Recently, there is increasing evidence that some racial and ethnic minority groups are being disproportionately affected by COVID-19.11 For instance, COVID-19 deaths disproportionately affect Black Americans in New York City (22% of the population and 28% of deaths) and in the rest of New York State (9% of the population and 18% of deaths).12 Chronic conditions, such as diabetes, asthma, hypertension, kidney disease, and obesity are all more common in Black American populations than white; all of these conditions have been associated with worse outcomes in COVID-19.13 However, the Centers for Disease Control and Prevention states many other factors could be involved. For instance, people from ethnic minorities are more likely to live in more densely populated areas and housing, to use public transportation more, and to work in lower paid service jobs without sick pay, which all increase the risk of exposure.14

To achieve health equity, advances are needed not only in health care but also in fields like education, childcare, housing, business, law, media, community planning, transportation, and agriculture.15 In addition, education in urban schools to promote healthy living choices is critical, particularly in the areas of nutrition and exercise.

We can reduce health disparities by establishing policies that positively influence social and economic conditions to improve health for large numbers of people in ways that can be sustained over time.16

Pipeline to the Health Care Profession

Racial and ethnic diversity in medical education enhances the learning and cross-cultural competencies of all medical professionals.17 Universities and medical schools can partner with health care organizations, such as the American Hospital Association, National Association of Public Hospitals and Health Systems, and others to create programs that offer fellowships and scholarships for diverse students. Schools can even implement student diversity and enrichment pipeline programs that provide outreach and support services to diverse youth in elementary school, middle school, and high school in hopes of stimulating interest in health careers and encouraging them toward sciences and health professions.18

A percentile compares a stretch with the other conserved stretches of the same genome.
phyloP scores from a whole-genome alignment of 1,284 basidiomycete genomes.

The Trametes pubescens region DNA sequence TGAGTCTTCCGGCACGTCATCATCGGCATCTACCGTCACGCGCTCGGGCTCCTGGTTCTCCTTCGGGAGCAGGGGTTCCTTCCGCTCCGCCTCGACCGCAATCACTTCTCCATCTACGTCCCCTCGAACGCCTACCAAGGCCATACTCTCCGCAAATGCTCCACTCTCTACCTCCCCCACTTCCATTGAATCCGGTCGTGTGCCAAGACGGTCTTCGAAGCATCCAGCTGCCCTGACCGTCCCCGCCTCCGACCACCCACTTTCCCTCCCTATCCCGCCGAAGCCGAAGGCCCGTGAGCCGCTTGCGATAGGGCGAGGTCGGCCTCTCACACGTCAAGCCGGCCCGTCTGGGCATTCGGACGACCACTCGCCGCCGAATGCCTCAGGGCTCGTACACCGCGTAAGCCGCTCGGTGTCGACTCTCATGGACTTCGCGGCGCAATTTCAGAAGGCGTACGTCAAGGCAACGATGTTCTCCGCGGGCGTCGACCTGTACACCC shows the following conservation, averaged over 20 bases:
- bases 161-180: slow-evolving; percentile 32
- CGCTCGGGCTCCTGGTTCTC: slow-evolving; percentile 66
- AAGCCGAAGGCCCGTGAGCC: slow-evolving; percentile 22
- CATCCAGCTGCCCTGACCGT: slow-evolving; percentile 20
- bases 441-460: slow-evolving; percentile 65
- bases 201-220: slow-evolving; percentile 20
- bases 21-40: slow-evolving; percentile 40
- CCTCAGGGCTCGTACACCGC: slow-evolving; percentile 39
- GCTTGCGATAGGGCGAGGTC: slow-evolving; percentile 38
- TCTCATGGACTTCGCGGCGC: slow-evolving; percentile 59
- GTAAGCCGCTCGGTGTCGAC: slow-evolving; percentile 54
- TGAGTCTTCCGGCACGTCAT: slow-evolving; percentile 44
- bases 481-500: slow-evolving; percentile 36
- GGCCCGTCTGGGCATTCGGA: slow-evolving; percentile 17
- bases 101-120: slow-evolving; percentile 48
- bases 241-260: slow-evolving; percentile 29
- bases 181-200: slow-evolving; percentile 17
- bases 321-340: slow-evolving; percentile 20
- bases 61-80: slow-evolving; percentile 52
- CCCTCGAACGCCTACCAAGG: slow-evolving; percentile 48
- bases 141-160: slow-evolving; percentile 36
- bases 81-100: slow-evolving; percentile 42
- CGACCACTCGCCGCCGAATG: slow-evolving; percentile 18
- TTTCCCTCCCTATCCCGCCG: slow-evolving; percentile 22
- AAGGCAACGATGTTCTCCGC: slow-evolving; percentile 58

Pipeline to Health Care Leadership

By providing greater access to health care for our increasingly diverse and underserved populations and more positive interactions between patients and health professionals, a racially and ethnically diverse health care workforce can help address this crisis.19 Representation of diversity in leadership adds richness of ideas and can strengthen patient relationships. The key is to have diversity in all layers of the workforce—whether physicians, nurses, or health executives—to drive policy issues that should be reflective of the population being served.

The American Hospital Association (AHA) and Institute for Diversity and Health Equity (Institute) provide resources and programming to support the efforts of hospitals and health systems to increase diversity and inclusion in health care leadership.20 For instance, the Institute places diverse graduate students with paid internships within health care organizations. They also support a fellowship in the field of health care and diversity and inclusion management. The AHA and Institute collaborate with other national and local organizations to lead efforts to increase and promote diversity in leadership.

Endnotes

  1. Archer & Greiner, P.C., Diversity Initiative, https://www.archerlaw.com/firm/diversity-initiative/.